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With our Harrier Roost count cancelled yesterday and this morning's WEBS count suffering the same fate, both because of the severe weather and worries that the Harty Road running across the marshes might be a tad dangerous to navigate, I set off at 10.00 this morning in temps of -4 to investigate. I needed to get out after all day indoors yesterday.
Well as you can see from the photo below the road was indeed snow and ice covered and with a deep ditch to one side doesn't allow much leeway should you get into a slide but it wasn't quite as bad as it looked and I was driving a 4x4.
Rather than drive right down onto the reserve I left my car at Elliots Farm, by the side of the Harty Road, and walked down onto the reserve and made mt way across snow covered fields towards the seawall. The photo below shows the well frozen Delph Fleet alongside the seawall and part of the marsh to the left. In the distance you can just see the Seawall Hide.
As you will see below, on the top of the seawall I took a photo looking towards Shellness and with the saltings to the right - quite a bleak view don't you think.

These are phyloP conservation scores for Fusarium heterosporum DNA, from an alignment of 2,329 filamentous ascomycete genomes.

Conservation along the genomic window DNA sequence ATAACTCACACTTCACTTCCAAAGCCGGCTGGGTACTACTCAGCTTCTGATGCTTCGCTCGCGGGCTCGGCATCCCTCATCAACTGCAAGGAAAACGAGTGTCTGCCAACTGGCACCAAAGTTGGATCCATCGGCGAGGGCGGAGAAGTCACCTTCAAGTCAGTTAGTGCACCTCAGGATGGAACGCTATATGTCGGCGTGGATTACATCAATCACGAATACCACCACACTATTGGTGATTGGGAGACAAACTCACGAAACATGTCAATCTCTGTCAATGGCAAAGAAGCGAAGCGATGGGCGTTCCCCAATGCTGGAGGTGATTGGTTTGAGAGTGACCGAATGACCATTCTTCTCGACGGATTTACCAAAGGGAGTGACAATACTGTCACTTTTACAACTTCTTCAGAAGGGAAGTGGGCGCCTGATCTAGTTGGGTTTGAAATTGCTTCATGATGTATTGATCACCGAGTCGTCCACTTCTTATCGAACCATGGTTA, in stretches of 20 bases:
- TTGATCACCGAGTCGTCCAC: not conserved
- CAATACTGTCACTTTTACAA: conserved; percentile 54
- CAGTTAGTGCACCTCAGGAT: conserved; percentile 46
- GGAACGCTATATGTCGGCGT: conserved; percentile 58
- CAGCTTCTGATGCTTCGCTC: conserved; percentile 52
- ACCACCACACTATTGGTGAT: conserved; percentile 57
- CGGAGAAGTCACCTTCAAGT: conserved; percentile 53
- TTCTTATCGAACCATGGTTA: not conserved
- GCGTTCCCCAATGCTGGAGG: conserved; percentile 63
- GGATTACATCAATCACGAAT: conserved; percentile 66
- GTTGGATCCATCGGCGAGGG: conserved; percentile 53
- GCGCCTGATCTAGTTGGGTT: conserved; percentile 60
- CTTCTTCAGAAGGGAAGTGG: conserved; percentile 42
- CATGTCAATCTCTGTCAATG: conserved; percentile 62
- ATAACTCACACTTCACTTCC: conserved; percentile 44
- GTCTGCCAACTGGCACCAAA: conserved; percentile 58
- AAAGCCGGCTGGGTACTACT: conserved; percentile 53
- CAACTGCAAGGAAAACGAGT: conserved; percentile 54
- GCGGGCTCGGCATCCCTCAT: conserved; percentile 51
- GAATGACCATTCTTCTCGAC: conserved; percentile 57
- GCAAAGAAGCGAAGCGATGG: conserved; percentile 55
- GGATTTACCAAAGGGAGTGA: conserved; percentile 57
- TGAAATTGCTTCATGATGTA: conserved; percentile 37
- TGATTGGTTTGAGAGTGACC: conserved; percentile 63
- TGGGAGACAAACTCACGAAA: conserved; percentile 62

However whilst I was there we had full sun and blue skies and despite it being a tad cold it was unexpectedly very picturesque. Unlike our mid-Kent cousins however, you can't still go out in woods and hedgerows in this weather and still see the same good numbers of a wide range of birds, the bleakness of the picture reflects how few birds that there were around, apart from out on the sea in the Swale itself. There most of the wildfowl had escaped too and in quite high numbers but on the marsh there were just a few small flocks of Skylarks and some thrushes along the boundary bushes.
As you can see below the snow was deep enough to cover all the grass and the cattle must of been wondering where and when their next meal was going to come from, probably not from the farmer's profits.
The view from the barn, back up the track to the reserve entry gate and with the snow making Midge look less white than she normally does.